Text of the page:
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Movitation For Definitions In Physics

  1. Feb 1, 2013 #1

    I noticed in my physics textbook that we define certain relationships to be true. I can see how this is considerably helpful in deriving other relationships from these definitions; for instance, take position: we define these quantities to be so, and from it we can define other quantities like velocity, acceleration, etc. Moreover, most of the time these definitions are well-grounded and intuitive. However, at other times they aren't. To serve as some examples: force, torque, and electric fields. How were these things defined? What was the reasoning used to define these quantities? What are the motivations for these definitions?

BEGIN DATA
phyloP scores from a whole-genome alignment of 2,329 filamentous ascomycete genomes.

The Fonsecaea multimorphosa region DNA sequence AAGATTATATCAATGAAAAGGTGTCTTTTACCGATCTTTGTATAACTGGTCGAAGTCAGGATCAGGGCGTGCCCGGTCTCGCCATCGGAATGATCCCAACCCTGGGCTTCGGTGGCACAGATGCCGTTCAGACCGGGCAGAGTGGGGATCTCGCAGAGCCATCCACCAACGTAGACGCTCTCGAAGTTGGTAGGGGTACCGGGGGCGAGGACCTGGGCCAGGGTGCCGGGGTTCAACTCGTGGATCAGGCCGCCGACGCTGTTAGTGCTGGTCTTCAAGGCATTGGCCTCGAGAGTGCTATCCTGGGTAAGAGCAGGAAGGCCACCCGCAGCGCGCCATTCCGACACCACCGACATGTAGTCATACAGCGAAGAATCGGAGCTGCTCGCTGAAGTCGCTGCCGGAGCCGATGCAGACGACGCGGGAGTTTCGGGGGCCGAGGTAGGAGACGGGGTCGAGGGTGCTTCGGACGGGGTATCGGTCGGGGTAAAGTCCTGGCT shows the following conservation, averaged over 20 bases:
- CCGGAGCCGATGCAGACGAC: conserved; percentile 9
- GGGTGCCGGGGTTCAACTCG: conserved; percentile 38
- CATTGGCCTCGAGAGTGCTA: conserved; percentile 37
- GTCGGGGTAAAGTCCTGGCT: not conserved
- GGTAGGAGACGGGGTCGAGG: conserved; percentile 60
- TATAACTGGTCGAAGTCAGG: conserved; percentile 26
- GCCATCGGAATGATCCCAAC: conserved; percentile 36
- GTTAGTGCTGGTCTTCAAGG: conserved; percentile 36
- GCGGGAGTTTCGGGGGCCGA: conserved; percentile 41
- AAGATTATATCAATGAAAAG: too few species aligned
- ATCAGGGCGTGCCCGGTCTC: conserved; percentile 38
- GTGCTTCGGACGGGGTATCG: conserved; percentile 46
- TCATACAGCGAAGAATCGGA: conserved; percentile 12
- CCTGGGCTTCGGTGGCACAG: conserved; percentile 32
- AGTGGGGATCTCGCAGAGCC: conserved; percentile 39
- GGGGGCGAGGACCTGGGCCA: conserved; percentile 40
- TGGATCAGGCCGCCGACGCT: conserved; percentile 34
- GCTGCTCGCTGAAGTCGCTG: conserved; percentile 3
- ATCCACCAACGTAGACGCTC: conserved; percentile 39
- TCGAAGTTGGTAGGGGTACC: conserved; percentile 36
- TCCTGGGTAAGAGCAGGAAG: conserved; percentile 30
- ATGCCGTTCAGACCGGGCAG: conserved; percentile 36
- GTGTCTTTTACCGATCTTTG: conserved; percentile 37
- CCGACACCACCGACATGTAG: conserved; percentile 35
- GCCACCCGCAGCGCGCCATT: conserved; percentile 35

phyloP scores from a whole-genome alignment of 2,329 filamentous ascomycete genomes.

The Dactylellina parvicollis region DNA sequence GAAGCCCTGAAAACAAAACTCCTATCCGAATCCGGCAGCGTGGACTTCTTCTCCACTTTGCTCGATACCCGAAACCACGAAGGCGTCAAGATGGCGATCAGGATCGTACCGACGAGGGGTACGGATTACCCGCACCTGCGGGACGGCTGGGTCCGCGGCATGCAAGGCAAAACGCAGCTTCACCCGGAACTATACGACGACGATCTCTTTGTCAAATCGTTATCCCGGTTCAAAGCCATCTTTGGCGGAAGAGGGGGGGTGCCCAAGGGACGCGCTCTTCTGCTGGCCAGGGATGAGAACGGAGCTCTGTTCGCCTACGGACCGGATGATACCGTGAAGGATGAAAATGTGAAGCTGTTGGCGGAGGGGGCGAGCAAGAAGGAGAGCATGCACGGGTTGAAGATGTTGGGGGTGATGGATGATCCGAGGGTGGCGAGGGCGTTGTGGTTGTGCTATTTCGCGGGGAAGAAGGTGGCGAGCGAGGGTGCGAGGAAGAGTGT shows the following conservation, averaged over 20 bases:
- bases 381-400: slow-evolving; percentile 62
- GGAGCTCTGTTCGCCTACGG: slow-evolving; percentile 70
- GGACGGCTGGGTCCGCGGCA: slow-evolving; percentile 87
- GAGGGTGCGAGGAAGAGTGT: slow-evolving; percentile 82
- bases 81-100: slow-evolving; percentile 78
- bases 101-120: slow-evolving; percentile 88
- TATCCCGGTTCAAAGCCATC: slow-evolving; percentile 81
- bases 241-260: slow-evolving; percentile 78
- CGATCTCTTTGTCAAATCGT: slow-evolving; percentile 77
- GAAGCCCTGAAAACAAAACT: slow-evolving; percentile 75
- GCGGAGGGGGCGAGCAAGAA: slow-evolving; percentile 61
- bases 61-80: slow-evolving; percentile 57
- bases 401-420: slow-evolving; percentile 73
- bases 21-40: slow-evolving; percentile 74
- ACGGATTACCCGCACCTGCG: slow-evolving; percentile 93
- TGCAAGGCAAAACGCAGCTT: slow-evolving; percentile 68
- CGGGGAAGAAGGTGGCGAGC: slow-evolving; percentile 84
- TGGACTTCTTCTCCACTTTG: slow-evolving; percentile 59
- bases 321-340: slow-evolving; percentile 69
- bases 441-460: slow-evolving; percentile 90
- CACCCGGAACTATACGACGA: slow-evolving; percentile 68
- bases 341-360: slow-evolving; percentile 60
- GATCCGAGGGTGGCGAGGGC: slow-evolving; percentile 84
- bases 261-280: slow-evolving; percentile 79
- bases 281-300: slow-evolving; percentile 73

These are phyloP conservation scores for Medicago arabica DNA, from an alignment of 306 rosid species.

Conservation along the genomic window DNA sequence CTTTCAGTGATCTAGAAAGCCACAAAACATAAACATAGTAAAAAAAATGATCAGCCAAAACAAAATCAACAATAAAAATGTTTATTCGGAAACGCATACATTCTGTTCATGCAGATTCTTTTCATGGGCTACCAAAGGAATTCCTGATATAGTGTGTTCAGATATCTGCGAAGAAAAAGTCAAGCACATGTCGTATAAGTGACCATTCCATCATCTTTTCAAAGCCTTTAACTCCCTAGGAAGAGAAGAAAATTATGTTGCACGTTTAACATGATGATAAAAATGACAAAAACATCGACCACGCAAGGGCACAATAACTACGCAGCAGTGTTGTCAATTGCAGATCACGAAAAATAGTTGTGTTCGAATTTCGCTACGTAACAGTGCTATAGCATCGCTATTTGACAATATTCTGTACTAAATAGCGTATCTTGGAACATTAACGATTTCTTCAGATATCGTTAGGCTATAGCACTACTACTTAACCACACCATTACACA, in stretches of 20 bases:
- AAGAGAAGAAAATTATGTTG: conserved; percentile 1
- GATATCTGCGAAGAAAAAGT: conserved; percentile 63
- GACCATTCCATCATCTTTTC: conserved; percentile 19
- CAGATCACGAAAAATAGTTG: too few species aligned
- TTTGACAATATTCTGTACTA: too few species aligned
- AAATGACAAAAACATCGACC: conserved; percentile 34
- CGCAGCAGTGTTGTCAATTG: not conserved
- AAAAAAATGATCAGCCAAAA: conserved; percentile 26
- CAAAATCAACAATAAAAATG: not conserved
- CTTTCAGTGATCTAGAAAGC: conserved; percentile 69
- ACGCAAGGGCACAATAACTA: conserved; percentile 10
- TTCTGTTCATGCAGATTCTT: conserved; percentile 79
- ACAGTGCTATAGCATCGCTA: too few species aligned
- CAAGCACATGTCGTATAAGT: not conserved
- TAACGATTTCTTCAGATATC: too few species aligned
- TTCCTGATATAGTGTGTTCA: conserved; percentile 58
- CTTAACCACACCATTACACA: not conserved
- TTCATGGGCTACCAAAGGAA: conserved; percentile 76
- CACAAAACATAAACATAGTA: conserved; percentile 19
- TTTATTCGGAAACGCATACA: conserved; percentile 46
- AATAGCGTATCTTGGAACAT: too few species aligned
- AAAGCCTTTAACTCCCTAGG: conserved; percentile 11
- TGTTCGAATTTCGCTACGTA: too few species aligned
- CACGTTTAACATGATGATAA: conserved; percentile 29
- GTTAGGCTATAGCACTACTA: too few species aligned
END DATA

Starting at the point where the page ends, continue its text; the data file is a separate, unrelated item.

2. jcsd
  3. Feb 1, 2013 #2
    The motivation for all definitions in physics is to be able to create descriptive and predictive models of our observations. If we define force, torque, and electric fields the way we do, we get powerful models. If we define them other ways, we dont.
  4. Feb 1, 2013 #3
    So, the way in which we define something is somewhat of a result of "trial-and-error?" That is, keep trying definitions until we find a definition that best describes something or fits experimental data?
  5. Feb 1, 2013 #4
    Yes, experiment is generally the final arbiter of whether a definition is useful. How you get the definition doesn't matter, trial and error, intuition, logic, wild guess, burning bush, whatever. Of course its interesting to read about how definitions came about, it gives insight into the process of science. But as far as theories of science are concerned, it doesn't matter at all how you come up with a definition. All that matters is if the definition increase our ability to predict and describe observations or not.
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